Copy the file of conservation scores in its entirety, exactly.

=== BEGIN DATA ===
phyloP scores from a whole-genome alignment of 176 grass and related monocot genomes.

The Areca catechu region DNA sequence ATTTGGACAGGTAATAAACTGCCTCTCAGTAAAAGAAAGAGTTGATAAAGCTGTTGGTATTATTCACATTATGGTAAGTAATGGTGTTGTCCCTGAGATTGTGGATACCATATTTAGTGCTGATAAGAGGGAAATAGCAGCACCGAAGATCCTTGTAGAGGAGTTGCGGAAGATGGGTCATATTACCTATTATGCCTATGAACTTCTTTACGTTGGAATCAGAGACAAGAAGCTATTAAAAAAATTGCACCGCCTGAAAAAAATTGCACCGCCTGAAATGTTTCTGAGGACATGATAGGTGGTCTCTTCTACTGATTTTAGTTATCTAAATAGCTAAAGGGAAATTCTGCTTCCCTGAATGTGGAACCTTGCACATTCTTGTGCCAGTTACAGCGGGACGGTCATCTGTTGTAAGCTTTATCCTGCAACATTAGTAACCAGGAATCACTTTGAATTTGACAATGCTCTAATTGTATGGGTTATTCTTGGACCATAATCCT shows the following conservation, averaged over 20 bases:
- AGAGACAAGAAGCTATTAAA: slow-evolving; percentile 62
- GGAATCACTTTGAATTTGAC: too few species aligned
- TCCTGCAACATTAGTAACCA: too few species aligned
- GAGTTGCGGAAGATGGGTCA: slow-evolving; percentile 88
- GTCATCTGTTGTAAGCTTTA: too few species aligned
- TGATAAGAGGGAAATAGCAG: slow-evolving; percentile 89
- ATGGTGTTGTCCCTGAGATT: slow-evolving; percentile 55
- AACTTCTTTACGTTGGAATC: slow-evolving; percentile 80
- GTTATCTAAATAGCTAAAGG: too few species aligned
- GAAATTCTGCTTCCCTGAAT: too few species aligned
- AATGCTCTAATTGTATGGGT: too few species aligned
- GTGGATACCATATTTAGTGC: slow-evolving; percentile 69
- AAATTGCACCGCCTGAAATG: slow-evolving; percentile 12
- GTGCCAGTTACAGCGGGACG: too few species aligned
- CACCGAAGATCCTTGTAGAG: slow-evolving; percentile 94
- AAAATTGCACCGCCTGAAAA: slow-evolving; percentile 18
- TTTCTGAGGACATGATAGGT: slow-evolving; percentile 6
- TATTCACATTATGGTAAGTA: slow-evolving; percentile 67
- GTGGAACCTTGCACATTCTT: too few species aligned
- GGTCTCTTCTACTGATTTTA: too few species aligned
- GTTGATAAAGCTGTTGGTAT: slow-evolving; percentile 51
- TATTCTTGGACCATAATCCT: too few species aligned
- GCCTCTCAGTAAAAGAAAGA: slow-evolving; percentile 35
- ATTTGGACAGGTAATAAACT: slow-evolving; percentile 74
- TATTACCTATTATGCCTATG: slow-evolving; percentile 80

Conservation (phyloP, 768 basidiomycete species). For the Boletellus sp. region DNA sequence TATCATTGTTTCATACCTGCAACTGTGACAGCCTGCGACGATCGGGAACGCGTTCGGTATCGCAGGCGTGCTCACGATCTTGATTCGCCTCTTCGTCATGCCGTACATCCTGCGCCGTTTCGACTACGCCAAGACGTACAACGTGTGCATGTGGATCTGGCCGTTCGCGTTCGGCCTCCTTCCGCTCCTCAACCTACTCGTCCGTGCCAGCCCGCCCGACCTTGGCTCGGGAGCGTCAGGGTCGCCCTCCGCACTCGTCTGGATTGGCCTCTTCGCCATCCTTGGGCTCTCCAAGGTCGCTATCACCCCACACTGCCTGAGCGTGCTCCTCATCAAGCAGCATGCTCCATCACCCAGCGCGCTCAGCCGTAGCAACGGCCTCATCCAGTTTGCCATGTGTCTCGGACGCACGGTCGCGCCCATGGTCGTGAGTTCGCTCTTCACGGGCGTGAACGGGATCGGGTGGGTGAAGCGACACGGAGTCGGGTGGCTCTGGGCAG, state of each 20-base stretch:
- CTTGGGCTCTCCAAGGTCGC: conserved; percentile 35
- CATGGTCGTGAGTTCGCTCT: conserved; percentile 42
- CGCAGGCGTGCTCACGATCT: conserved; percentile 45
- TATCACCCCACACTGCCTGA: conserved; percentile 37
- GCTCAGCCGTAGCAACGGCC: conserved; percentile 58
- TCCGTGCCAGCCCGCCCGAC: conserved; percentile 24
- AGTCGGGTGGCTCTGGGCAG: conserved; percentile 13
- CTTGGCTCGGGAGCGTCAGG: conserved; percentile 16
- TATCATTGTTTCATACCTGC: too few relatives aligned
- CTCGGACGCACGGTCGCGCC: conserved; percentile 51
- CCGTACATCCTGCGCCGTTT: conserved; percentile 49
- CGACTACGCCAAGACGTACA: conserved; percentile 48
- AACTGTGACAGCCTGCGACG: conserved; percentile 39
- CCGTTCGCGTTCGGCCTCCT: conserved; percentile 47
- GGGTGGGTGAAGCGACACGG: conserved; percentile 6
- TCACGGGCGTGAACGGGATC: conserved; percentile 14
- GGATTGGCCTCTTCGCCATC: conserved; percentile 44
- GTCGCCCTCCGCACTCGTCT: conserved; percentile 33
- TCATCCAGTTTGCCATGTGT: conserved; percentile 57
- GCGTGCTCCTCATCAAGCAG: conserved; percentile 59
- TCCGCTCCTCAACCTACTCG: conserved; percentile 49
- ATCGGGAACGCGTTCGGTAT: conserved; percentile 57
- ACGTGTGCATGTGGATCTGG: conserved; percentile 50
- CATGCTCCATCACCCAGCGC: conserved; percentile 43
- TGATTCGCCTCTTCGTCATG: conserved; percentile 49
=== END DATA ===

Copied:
phyloP scores from a whole-genome alignment of 176 grass and related monocot genomes.

The Areca catechu region DNA sequence ATTTGGACAGGTAATAAACTGCCTCTCAGTAAAAGAAAGAGTTGATAAAGCTGTTGGTATTATTCACATTATGGTAAGTAATGGTGTTGTCCCTGAGATTGTGGATACCATATTTAGTGCTGATAAGAGGGAAATAGCAGCACCGAAGATCCTTGTAGAGGAGTTGCGGAAGATGGGTCATATTACCTATTATGCCTATGAACTTCTTTACGTTGGAATCAGAGACAAGAAGCTATTAAAAAAATTGCACCGCCTGAAAAAAATTGCACCGCCTGAAATGTTTCTGAGGACATGATAGGTGGTCTCTTCTACTGATTTTAGTTATCTAAATAGCTAAAGGGAAATTCTGCTTCCCTGAATGTGGAACCTTGCACATTCTTGTGCCAGTTACAGCGGGACGGTCATCTGTTGTAAGCTTTATCCTGCAACATTAGTAACCAGGAATCACTTTGAATTTGACAATGCTCTAATTGTATGGGTTATTCTTGGACCATAATCCT shows the following conservation, averaged over 20 bases:
- AGAGACAAGAAGCTATTAAA: slow-evolving; percentile 62
- GGAATCACTTTGAATTTGAC: too few species aligned
- TCCTGCAACATTAGTAACCA: too few species aligned
- GAGTTGCGGAAGATGGGTCA: slow-evolving; percentile 88
- GTCATCTGTTGTAAGCTTTA: too few species aligned
- TGATAAGAGGGAAATAGCAG: slow-evolving; percentile 89
- ATGGTGTTGTCCCTGAGATT: slow-evolving; percentile 55
- AACTTCTTTACGTTGGAATC: slow-evolving; percentile 80
- GTTATCTAAATAGCTAAAGG: too few species aligned
- GAAATTCTGCTTCCCTGAAT: too few species aligned
- AATGCTCTAATTGTATGGGT: too few species aligned
- GTGGATACCATATTTAGTGC: slow-evolving; percentile 69
- AAATTGCACCGCCTGAAATG: slow-evolving; percentile 12
- GTGCCAGTTACAGCGGGACG: too few species aligned
- CACCGAAGATCCTTGTAGAG: slow-evolving; percentile 94
- AAAATTGCACCGCCTGAAAA: slow-evolving; percentile 18
- TTTCTGAGGACATGATAGGT: slow-evolving; percentile 6
- TATTCACATTATGGTAAGTA: slow-evolving; percentile 67
- GTGGAACCTTGCACATTCTT: too few species aligned
- GGTCTCTTCTACTGATTTTA: too few species aligned
- GTTGATAAAGCTGTTGGTAT: slow-evolving; percentile 51
- TATTCTTGGACCATAATCCT: too few species aligned
- GCCTCTCAGTAAAAGAAAGA: slow-evolving; percentile 35
- ATTTGGACAGGTAATAAACT: slow-evolving; percentile 74
- TATTACCTATTATGCCTATG: slow-evolving; percentile 80

Conservation (phyloP, 768 basidiomycete species). For the Boletellus sp. region DNA sequence TATCATTGTTTCATACCTGCAACTGTGACAGCCTGCGACGATCGGGAACGCGTTCGGTATCGCAGGCGTGCTCACGATCTTGATTCGCCTCTTCGTCATGCCGTACATCCTGCGCCGTTTCGACTACGCCAAGACGTACAACGTGTGCATGTGGATCTGGCCGTTCGCGTTCGGCCTCCTTCCGCTCCTCAACCTACTCGTCCGTGCCAGCCCGCCCGACCTTGGCTCGGGAGCGTCAGGGTCGCCCTCCGCACTCGTCTGGATTGGCCTCTTCGCCATCCTTGGGCTCTCCAAGGTCGCTATCACCCCACACTGCCTGAGCGTGCTCCTCATCAAGCAGCATGCTCCATCACCCAGCGCGCTCAGCCGTAGCAACGGCCTCATCCAGTTTGCCATGTGTCTCGGACGCACGGTCGCGCCCATGGTCGTGAGTTCGCTCTTCACGGGCGTGAACGGGATCGGGTGGGTGAAGCGACACGGAGTCGGGTGGCTCTGGGCAG, state of each 20-base stretch:
- CTTGGGCTCTCCAAGGTCGC: conserved; percentile 35
- CATGGTCGTGAGTTCGCTCT: conserved; percentile 42
- CGCAGGCGTGCTCACGATCT: conserved; percentile 45
- TATCACCCCACACTGCCTGA: conserved; percentile 37
- GCTCAGCCGTAGCAACGGCC: conserved; percentile 58
- TCCGTGCCAGCCCGCCCGAC: conserved; percentile 24
- AGTCGGGTGGCTCTGGGCAG: conserved; percentile 13
- CTTGGCTCGGGAGCGTCAGG: conserved; percentile 16
- TATCATTGTTTCATACCTGC: too few relatives aligned
- CTCGGACGCACGGTCGCGCC: conserved; percentile 51
- CCGTACATCCTGCGCCGTTT: conserved; percentile 49
- CGACTACGCCAAGACGTACA: conserved; percentile 48
- AACTGTGACAGCCTGCGACG: conserved; percentile 39
- CCGTTCGCGTTCGGCCTCCT: conserved; percentile 47
- GGGTGGGTGAAGCGACACGG: conserved; percentile 6
- TCACGGGCGTGAACGGGATC: conserved; percentile 14
- GGATTGGCCTCTTCGCCATC: conserved; percentile 44
- GTCGCCCTCCGCACTCGTCT: conserved; percentile 33
- TCATCCAGTTTGCCATGTGT: conserved; percentile 57
- GCGTGCTCCTCATCAAGCAG: conserved; percentile 59
- TCCGCTCCTCAACCTACTCG: conserved; percentile 49
- ATCGGGAACGCGTTCGGTAT: conserved; percentile 57
- ACGTGTGCATGTGGATCTGG: conserved; percentile 50
- CATGCTCCATCACCCAGCGC: conserved; percentile 43
- TGATTCGCCTCTTCGTCATG: conserved; percentile 49